The bear market appears to be following the course that we were concerned about in May. After the S&P 500 Index’s sharp initial selloff (-23% from March 29 to June 16) as the Federal Reserve began its tightening cycle, stocks rallied meaningfully (+18% from June 16 to August 16) through the summer on hopes of an economic soft landing and pivot towards lower interest rates in 2023. However, sentiment soured in mid-August with stocks taking another leg down as the Fed asserted rates will stay high amidst persistent inflationary pressures even if, as Fed Chair Powell said in Jackson Hole, this causes “some pain to households and businesses.” This pattern is consistent with the last two significant bear markets (2008/2009 and 2001/2002), as each included at least one period with a significant rally before making a final low. We believe the probabilities favour a return to mid-June, or potentially lower levels before a durable bottom is established.
While the tightening liquidity environment (as measured by rising interest rates, higher commodity prices, a strong dollar, and wider credit spreads) caused valuation multiples to contract during the initial selloff, the next stage of the downturn is likely to be driven by falling profits. From a macro perspective, the Purchasing Managers’ Index (PMI) remains the best way to forecast corporate profit trends and, unfortunately, PMIs continue to decline with S&P profits likely to follow and turn negative over the next six months. Ironically, higher prices for goods and services are the very reason that earnings have held up to date, helping cushion margins and profits as companies pushed price to offset cost pressures.
Exhibit 1: ISM Manufacturing PMI a Leading Indicator of Earnings
Data as of August 31, 2022. Source: FactSet, ISM, Standard & Poor’s.
We continue to favour more defensive industries like pharmaceuticals and insurance. From a bottom-up perspective, our focus is on stocks where dominant market positions or “self-help” initiatives (such as overhead reduction plans) can support earnings growth despite a more challenging economic backdrop. Additionally, companies with meaningful capital return programs, either through dividends or large share buybacks, are likely to fare better.
While the technology sector and other longer duration growth stocks were the first and hardest hit in this selloff, many of these companies have already absorbed a lot of the pain from multiple compression. The combination of price flexibility, advantageous margin structures and strong secular growth drivers should allow for profit growth to hold up better than their more cyclical peers.
We are watching the banking sector as a valuable barometer for assessing the depth of an economic slowdown and potential U.S. recession. While the current environment is good for banks given higher interest rates, steady loan demand, and benign credit, future investment performance will be driven by investor perception of the breadth and depth of an impending credit cycle and the magnitude of losses for the industry.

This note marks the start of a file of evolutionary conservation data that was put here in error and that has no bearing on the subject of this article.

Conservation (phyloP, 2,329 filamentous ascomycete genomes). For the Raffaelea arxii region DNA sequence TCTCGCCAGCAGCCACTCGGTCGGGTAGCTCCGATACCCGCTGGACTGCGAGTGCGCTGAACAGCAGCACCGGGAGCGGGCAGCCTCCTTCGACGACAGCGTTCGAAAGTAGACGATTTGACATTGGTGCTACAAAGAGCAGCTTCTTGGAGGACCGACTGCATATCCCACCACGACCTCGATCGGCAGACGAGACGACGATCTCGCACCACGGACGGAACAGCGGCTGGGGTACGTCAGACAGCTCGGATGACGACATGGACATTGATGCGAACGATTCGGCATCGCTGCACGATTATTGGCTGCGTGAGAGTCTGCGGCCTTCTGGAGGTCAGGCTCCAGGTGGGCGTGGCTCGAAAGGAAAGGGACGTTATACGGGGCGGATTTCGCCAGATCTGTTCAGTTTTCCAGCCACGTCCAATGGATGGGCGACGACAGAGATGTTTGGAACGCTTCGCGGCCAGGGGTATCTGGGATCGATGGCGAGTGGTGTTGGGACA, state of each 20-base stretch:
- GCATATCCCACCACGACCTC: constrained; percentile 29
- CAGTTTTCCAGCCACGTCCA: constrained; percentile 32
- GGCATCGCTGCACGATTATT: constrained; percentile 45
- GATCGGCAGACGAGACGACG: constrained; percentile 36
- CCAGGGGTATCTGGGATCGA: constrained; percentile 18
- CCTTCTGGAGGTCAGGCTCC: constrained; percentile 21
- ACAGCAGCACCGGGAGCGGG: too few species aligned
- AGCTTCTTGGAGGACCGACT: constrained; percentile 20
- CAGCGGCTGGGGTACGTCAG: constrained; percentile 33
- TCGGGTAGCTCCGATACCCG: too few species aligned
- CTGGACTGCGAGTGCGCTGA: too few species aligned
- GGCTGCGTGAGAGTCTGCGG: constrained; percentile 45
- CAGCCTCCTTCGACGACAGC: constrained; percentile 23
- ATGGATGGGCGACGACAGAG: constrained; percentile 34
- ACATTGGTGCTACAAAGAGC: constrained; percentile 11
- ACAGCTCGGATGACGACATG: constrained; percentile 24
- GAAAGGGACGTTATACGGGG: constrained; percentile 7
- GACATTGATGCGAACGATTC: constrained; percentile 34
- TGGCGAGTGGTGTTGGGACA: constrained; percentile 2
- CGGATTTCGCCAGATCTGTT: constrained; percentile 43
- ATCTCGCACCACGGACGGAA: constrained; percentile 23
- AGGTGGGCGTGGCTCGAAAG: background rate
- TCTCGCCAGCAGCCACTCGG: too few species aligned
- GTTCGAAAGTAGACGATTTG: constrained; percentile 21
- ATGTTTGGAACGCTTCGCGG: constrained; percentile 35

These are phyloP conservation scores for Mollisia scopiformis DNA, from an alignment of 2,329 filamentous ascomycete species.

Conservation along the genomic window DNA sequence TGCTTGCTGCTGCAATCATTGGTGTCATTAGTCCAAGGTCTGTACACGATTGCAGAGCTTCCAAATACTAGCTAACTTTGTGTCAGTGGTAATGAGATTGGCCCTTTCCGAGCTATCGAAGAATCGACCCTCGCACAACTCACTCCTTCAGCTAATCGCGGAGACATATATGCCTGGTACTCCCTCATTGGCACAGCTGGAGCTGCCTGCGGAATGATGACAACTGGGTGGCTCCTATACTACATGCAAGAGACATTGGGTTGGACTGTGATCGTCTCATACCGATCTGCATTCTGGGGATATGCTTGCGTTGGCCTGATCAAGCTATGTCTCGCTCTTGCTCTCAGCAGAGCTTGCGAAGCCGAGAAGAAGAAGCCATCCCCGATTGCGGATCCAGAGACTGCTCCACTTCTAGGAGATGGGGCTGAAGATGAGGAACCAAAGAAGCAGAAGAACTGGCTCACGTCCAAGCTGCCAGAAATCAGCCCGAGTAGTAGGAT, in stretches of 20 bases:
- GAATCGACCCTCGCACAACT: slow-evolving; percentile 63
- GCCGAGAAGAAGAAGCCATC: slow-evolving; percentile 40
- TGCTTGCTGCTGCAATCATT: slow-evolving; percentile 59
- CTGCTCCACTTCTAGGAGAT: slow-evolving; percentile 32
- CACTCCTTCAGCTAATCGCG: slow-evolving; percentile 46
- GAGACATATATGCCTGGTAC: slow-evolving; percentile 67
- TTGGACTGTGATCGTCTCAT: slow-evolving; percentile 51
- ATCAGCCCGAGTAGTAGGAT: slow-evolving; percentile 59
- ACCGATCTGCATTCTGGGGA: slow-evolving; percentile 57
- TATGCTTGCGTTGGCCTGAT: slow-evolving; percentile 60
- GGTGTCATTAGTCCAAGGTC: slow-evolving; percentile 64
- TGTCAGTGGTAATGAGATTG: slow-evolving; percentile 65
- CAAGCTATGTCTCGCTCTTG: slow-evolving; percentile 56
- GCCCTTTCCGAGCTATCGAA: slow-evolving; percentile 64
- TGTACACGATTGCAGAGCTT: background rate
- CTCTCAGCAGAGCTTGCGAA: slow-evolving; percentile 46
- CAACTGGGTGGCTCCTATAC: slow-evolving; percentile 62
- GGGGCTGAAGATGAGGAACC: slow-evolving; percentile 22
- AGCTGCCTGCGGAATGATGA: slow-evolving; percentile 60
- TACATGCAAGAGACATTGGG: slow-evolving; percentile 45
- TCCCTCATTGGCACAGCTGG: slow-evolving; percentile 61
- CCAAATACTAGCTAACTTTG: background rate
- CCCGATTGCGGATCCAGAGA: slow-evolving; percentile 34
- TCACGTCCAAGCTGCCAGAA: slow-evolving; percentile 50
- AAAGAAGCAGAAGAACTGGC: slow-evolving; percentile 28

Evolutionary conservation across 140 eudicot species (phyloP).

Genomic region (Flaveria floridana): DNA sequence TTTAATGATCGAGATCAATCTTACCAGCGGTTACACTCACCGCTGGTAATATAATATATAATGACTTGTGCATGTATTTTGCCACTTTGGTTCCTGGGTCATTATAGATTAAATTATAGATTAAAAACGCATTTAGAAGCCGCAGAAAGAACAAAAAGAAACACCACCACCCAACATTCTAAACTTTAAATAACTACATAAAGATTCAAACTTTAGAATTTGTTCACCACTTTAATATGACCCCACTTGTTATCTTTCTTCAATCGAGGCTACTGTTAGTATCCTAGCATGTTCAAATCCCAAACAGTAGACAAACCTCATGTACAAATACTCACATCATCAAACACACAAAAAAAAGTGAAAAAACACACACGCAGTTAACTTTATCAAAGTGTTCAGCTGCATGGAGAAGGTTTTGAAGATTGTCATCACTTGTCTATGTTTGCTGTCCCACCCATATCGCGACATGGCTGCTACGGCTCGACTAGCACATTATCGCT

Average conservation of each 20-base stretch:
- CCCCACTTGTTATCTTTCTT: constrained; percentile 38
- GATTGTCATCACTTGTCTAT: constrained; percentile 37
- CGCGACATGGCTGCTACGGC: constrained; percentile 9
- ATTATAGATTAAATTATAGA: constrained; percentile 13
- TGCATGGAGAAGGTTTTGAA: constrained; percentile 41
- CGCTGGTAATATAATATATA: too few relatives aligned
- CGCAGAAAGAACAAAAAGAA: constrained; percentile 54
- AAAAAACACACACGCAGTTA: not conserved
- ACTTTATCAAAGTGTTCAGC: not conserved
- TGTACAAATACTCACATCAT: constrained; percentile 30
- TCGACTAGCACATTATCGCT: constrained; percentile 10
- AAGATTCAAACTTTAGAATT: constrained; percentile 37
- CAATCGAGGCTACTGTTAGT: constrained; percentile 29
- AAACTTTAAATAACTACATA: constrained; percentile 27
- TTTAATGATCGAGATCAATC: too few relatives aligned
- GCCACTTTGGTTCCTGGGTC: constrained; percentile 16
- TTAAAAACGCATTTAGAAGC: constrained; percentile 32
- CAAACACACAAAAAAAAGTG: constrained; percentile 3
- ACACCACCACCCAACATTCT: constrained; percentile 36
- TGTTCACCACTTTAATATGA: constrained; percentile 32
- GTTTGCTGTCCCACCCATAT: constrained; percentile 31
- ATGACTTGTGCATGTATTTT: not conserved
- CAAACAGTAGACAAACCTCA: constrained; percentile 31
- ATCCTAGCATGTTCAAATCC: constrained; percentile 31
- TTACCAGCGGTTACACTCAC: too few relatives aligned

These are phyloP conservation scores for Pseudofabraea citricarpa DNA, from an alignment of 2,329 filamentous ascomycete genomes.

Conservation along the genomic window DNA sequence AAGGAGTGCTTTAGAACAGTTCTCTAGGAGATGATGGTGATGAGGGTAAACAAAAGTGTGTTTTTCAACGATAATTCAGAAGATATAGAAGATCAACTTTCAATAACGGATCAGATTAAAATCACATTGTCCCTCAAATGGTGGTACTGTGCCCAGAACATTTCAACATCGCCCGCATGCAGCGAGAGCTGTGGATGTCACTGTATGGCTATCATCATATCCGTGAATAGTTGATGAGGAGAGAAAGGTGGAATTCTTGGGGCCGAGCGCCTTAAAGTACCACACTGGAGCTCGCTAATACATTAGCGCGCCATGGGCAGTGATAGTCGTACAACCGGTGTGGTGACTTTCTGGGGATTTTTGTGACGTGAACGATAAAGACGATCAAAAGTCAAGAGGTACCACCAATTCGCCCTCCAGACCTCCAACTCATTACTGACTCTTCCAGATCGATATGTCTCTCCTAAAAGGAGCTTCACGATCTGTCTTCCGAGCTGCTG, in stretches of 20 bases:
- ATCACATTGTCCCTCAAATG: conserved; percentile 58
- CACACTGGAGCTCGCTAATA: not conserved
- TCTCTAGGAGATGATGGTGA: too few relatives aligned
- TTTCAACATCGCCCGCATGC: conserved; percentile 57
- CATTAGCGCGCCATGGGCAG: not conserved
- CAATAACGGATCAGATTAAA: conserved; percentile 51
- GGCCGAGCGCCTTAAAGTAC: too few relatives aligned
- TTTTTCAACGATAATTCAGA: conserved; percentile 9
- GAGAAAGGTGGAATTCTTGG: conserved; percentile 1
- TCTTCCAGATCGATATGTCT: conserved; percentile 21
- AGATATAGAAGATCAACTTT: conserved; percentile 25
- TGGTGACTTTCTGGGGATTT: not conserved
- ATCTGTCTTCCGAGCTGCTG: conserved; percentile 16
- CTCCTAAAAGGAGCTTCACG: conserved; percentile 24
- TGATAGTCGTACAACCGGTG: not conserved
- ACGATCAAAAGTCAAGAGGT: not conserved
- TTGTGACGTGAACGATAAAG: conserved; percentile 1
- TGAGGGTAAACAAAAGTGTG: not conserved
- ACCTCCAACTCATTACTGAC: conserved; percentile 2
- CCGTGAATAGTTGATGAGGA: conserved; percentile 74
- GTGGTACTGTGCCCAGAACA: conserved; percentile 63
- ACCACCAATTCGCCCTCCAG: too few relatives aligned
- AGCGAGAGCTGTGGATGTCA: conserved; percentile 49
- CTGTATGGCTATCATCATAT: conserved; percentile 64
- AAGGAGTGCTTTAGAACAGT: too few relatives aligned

One sector likely to remain under pressure is consumer discretionary. We have witnessed major earnings warnings out of several large retailers and companies supporting e-commerce that have caused their stocks to derate. Many were hit by the double whammy of a consumer pivot toward everyday items (such as grocery and fuel) creating bloated inventory in higher margin products such as electronics. Meanwhile, cost pressures remain unrelenting, and we are seemingly at a point where incremental price increases cause demand destruction.
Market breadth statistics and corporate bond spreads are key indicators that we continue to watch. The recent rally was dominated by defensive sectors. Yes, technology and discretionary stocks outperformed in the June-August rally but so did utilities and real estate. To make a durable bottom, we need to see stock prices decline to a level where investors are willing to add risk and duration to their portfolios and for market breadth to expand to include small and mid-capitalisation companies. Bond spreads are high and trending towards recession, but are not there yet, in our view.
It’s important to remember that the market is a discounting mechanism and will make its bottom before earnings and the economy trough. Stocks continue to react aggressively to earnings misses or lowered guidance, indicating that the market is struggling to discount an appropriate level of future profits. Given such volatility, rather than trying to project near-term earnings trends, we believe it’s better to look out two to three years and make investment decisions based on the longer term, sustainable growth rates of companies.
Despite better than expected Q3 GDP, we remain cautious as consumption has historically remained strong right up until or even past the start of previous recessions.Read full article